Susceptible layers have a temporary drop in egg production, which can be substantial. Young chicks can be killed. The economic importance of avian encephalomyelitis (AE) was greatly reduced when AE vaccines became available commercially.
Avian encephalomyelitis has no public health significance.
Control of avian encephalomyelitis (AE) is best achieved by vaccination of breeders or commercial layers with live embryo-attenuated virus at least 4 weeks before they come into lay. Calnek (1998) suggests that vaccination should be after eight weeks of age and at least four weeks before egg production. One objective of vaccination is to prevent replication of field virus so that there will be no vertical transmission of the virus to progeny. A second objective is to ensure that there are maternally derived antibodies to protect the chicks; AE virus (AEV) has its greatest effect in chicks of up to three weeks of age. Lastly, vaccination protects against drops in egg production caused by infection of mature layers. Inactivated AE vaccines may be given if previously non-vaccinated flocks that are in lay are believed to be at risk, or if application of live AE vaccine is contraindicated. Vaccination gives life-long immunity, however there are some cases that vaccinated chickens may become infected as early as two weeks post vaccination and the affected birds may show severe clinical signs (Sentíes-Cué et al., 2016). Protection of progeny to infection correlates with the titre of antibody in the layers (Garrett et al., 1985). Anti-AE maternal antibody can be detected in chicks for up to 21 days after hatch (Shafren et al., 1992).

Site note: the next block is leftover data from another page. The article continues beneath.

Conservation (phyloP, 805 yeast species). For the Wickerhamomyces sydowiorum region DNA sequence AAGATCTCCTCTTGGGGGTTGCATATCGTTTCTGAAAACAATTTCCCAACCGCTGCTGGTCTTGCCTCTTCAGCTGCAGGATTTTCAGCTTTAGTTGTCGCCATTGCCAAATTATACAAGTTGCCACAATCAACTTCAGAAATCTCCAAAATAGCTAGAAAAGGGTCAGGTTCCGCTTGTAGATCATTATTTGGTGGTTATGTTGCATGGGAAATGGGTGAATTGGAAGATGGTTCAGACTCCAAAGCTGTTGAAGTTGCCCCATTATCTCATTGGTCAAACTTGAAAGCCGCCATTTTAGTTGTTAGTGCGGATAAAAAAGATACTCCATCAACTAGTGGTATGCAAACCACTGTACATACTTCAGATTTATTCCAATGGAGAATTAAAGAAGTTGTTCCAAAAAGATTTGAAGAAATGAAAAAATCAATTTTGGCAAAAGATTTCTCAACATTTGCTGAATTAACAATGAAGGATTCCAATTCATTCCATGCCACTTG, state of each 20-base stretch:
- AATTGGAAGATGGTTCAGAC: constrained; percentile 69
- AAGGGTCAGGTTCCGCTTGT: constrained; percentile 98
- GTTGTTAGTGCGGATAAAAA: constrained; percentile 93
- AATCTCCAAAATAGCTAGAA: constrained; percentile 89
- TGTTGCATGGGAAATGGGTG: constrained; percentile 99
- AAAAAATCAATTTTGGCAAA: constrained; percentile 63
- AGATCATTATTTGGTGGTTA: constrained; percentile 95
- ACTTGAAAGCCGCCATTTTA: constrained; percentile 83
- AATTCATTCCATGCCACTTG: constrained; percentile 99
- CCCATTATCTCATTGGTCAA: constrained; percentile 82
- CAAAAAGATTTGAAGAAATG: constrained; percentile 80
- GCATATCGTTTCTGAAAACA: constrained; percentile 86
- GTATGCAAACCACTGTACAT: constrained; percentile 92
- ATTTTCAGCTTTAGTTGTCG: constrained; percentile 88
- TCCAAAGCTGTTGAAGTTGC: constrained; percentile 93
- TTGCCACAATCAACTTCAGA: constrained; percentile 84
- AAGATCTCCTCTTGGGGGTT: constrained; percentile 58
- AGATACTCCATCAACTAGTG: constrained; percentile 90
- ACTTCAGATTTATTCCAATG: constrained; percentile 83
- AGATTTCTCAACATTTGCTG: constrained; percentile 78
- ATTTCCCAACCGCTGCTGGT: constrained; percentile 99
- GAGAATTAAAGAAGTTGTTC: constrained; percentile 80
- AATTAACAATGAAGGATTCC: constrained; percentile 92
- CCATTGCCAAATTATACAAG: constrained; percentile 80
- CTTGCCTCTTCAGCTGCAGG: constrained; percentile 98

AE vaccines are produced using embryo-propagated AEV virus. Shafren and Tannock (1990) have described an ELISA-based method, involving embryos, for assessing the infectivity of AE vaccines that is much faster than the conventional method that involves chicks. Care must be taken not to adapt the virus to embryos, as one consequence of adaptation is selection of virus that no longer replicates well in the gut when applied by eye-drop or in drinking water, thus resulting in poor stimulation of immunity. Embryo-adapted virus given by wing-web application can result in clinical disease (Glisson and Fletcher, 1987).
Live AE vaccine can be administered in drinking water. Shafren et al. (1992) compared the efficacy of antibody production, measured by ELISA, after vaccination by eye-drop with that achieved by drinking water application. They found that vaccination by eye-drop of only 10% of a flock gave the same results as drinking water application; the vaccinal virus spread to the littermates. However, when only 5% of the birds received the vaccine by eye-drop, the spread of the virus within the flock was not good enough for vaccination purposes.
Smyth et al. (1994) reported instances of clinical AE following live AE vaccination of 14-week-old chickens. Two to five weeks after vaccination, mortality reached 2%. The authors postulated that the birds had earlier been immunosuppressed, in one case probably by Marek’s disease virus, resulting in the vaccinal AE being able to produce severe lesions and mortality. The authors demonstrated by experiment that, contrary to popular opinion, AE vaccine given orally can spread to the central nervous system and produce mild encephalitis. Further, Sentíes-Cué et al. (2016) reported the presence of AE infection in three flocks of AE vaccinated leghorn pullets by clinical signs, histopathological and Rt-PCR diagnosis. Notwithstanding, under good conditions and with proper application live attenuated AE vaccines are very good at controlling AE. AE vaccines can also be used in turkeys (Deshmukh et al., 1974). In spite of routine AE vaccination, the AE outbreaks reported in the vaccinated as well as non-vaccinated flocks of chickens provide scope for further vaccine development.
Lin et al. (2018) reported the use of a low pathogenic GDt29 strain of AE as a live AE vaccine. GDt29 vaccinated birds developed a high-level AE specific antibody which showed high level of protective efficacy against AE challenge. Also, a high level of maternal antibodies in laying hens were developed which protected eggs against decreased hatchability on heterologous AE virus challenge. Sarma et al. (2019) showed that a mixture of AE, fowl pox and pigeon pox vaccines administered to chickens protected them against the respective diseases.
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09/03/2021 Updated by:
Dr Shahriar Behboudi, The Pirbright Institute